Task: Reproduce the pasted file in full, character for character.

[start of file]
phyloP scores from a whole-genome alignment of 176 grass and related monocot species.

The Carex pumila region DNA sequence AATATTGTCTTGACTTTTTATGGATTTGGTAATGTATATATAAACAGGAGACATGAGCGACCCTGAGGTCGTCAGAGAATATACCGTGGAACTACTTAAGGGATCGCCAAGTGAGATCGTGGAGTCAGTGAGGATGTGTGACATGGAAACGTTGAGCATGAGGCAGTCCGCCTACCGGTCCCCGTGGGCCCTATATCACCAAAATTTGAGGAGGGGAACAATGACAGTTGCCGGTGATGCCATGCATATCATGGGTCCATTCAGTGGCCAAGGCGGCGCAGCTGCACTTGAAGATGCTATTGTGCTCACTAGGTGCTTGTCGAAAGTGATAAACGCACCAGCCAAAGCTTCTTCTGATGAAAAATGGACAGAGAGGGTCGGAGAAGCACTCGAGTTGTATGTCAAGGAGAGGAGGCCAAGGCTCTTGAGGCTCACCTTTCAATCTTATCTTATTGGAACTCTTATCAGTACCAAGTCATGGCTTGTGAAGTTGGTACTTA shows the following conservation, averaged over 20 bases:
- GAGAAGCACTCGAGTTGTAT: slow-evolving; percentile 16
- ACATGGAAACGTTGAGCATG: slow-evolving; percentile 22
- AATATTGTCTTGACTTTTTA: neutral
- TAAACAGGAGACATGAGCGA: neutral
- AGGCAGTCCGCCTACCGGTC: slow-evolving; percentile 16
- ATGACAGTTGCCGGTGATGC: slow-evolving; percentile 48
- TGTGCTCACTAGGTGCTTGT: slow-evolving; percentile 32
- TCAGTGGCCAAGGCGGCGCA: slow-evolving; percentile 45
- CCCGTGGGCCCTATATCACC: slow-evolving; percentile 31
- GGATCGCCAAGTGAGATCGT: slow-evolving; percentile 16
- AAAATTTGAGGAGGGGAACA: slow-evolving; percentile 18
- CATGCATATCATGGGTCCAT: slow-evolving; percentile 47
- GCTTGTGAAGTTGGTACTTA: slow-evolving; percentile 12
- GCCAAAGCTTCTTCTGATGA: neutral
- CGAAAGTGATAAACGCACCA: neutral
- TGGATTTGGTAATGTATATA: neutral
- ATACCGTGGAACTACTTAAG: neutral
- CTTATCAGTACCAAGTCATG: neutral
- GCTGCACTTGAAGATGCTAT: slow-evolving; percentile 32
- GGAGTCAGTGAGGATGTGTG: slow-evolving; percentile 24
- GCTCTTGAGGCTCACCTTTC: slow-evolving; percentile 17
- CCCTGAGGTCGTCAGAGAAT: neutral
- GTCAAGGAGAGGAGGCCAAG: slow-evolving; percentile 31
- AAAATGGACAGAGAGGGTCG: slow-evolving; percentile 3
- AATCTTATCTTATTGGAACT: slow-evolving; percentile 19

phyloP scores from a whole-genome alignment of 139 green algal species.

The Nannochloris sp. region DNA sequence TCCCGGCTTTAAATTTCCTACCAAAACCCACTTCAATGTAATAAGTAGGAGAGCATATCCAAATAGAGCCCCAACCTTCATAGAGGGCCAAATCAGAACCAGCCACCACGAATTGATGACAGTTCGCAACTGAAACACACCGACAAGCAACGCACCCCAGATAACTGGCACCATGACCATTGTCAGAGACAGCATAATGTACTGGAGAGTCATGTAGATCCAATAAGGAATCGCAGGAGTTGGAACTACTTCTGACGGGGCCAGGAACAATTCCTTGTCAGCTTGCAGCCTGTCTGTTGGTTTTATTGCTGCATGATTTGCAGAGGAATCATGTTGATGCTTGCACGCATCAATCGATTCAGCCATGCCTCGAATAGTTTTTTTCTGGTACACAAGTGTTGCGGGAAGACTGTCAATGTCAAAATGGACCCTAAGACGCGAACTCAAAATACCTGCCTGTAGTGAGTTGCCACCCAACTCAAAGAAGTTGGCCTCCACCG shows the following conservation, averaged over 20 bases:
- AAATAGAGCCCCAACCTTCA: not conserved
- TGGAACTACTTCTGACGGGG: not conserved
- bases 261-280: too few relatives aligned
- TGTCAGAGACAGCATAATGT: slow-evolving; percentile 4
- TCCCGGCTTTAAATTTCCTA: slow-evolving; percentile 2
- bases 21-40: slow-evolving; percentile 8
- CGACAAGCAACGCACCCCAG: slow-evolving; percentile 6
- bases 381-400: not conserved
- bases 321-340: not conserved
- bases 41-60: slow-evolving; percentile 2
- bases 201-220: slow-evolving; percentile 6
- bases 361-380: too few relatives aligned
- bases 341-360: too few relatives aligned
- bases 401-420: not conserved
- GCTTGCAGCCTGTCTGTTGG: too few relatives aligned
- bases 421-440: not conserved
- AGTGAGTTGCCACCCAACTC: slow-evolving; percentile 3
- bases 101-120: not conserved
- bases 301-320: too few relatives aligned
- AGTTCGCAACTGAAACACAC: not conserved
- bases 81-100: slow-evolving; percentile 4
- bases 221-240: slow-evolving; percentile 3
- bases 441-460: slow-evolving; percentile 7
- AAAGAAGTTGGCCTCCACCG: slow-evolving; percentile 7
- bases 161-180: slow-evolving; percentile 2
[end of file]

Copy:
phyloP scores from a whole-genome alignment of 176 grass and related monocot species.

The Carex pumila region DNA sequence AATATTGTCTTGACTTTTTATGGATTTGGTAATGTATATATAAACAGGAGACATGAGCGACCCTGAGGTCGTCAGAGAATATACCGTGGAACTACTTAAGGGATCGCCAAGTGAGATCGTGGAGTCAGTGAGGATGTGTGACATGGAAACGTTGAGCATGAGGCAGTCCGCCTACCGGTCCCCGTGGGCCCTATATCACCAAAATTTGAGGAGGGGAACAATGACAGTTGCCGGTGATGCCATGCATATCATGGGTCCATTCAGTGGCCAAGGCGGCGCAGCTGCACTTGAAGATGCTATTGTGCTCACTAGGTGCTTGTCGAAAGTGATAAACGCACCAGCCAAAGCTTCTTCTGATGAAAAATGGACAGAGAGGGTCGGAGAAGCACTCGAGTTGTATGTCAAGGAGAGGAGGCCAAGGCTCTTGAGGCTCACCTTTCAATCTTATCTTATTGGAACTCTTATCAGTACCAAGTCATGGCTTGTGAAGTTGGTACTTA shows the following conservation, averaged over 20 bases:
- GAGAAGCACTCGAGTTGTAT: slow-evolving; percentile 16
- ACATGGAAACGTTGAGCATG: slow-evolving; percentile 22
- AATATTGTCTTGACTTTTTA: neutral
- TAAACAGGAGACATGAGCGA: neutral
- AGGCAGTCCGCCTACCGGTC: slow-evolving; percentile 16
- ATGACAGTTGCCGGTGATGC: slow-evolving; percentile 48
- TGTGCTCACTAGGTGCTTGT: slow-evolving; percentile 32
- TCAGTGGCCAAGGCGGCGCA: slow-evolving; percentile 45
- CCCGTGGGCCCTATATCACC: slow-evolving; percentile 31
- GGATCGCCAAGTGAGATCGT: slow-evolving; percentile 16
- AAAATTTGAGGAGGGGAACA: slow-evolving; percentile 18
- CATGCATATCATGGGTCCAT: slow-evolving; percentile 47
- GCTTGTGAAGTTGGTACTTA: slow-evolving; percentile 12
- GCCAAAGCTTCTTCTGATGA: neutral
- CGAAAGTGATAAACGCACCA: neutral
- TGGATTTGGTAATGTATATA: neutral
- ATACCGTGGAACTACTTAAG: neutral
- CTTATCAGTACCAAGTCATG: neutral
- GCTGCACTTGAAGATGCTAT: slow-evolving; percentile 32
- GGAGTCAGTGAGGATGTGTG: slow-evolving; percentile 24
- GCTCTTGAGGCTCACCTTTC: slow-evolving; percentile 17
- CCCTGAGGTCGTCAGAGAAT: neutral
- GTCAAGGAGAGGAGGCCAAG: slow-evolving; percentile 31
- AAAATGGACAGAGAGGGTCG: slow-evolving; percentile 3
- AATCTTATCTTATTGGAACT: slow-evolving; percentile 19

phyloP scores from a whole-genome alignment of 139 green algal species.

The Nannochloris sp. region DNA sequence TCCCGGCTTTAAATTTCCTACCAAAACCCACTTCAATGTAATAAGTAGGAGAGCATATCCAAATAGAGCCCCAACCTTCATAGAGGGCCAAATCAGAACCAGCCACCACGAATTGATGACAGTTCGCAACTGAAACACACCGACAAGCAACGCACCCCAGATAACTGGCACCATGACCATTGTCAGAGACAGCATAATGTACTGGAGAGTCATGTAGATCCAATAAGGAATCGCAGGAGTTGGAACTACTTCTGACGGGGCCAGGAACAATTCCTTGTCAGCTTGCAGCCTGTCTGTTGGTTTTATTGCTGCATGATTTGCAGAGGAATCATGTTGATGCTTGCACGCATCAATCGATTCAGCCATGCCTCGAATAGTTTTTTTCTGGTACACAAGTGTTGCGGGAAGACTGTCAATGTCAAAATGGACCCTAAGACGCGAACTCAAAATACCTGCCTGTAGTGAGTTGCCACCCAACTCAAAGAAGTTGGCCTCCACCG shows the following conservation, averaged over 20 bases:
- AAATAGAGCCCCAACCTTCA: not conserved
- TGGAACTACTTCTGACGGGG: not conserved
- bases 261-280: too few relatives aligned
- TGTCAGAGACAGCATAATGT: slow-evolving; percentile 4
- TCCCGGCTTTAAATTTCCTA: slow-evolving; percentile 2
- bases 21-40: slow-evolving; percentile 8
- CGACAAGCAACGCACCCCAG: slow-evolving; percentile 6
- bases 381-400: not conserved
- bases 321-340: not conserved
- bases 41-60: slow-evolving; percentile 2
- bases 201-220: slow-evolving; percentile 6
- bases 361-380: too few relatives aligned
- bases 341-360: too few relatives aligned
- bases 401-420: not conserved
- GCTTGCAGCCTGTCTGTTGG: too few relatives aligned
- bases 421-440: not conserved
- AGTGAGTTGCCACCCAACTC: slow-evolving; percentile 3
- bases 101-120: not conserved
- bases 301-320: too few relatives aligned
- AGTTCGCAACTGAAACACAC: not conserved
- bases 81-100: slow-evolving; percentile 4
- bases 221-240: slow-evolving; percentile 3
- bases 441-460: slow-evolving; percentile 7
- AAAGAAGTTGGCCTCCACCG: slow-evolving; percentile 7
- bases 161-180: slow-evolving; percentile 2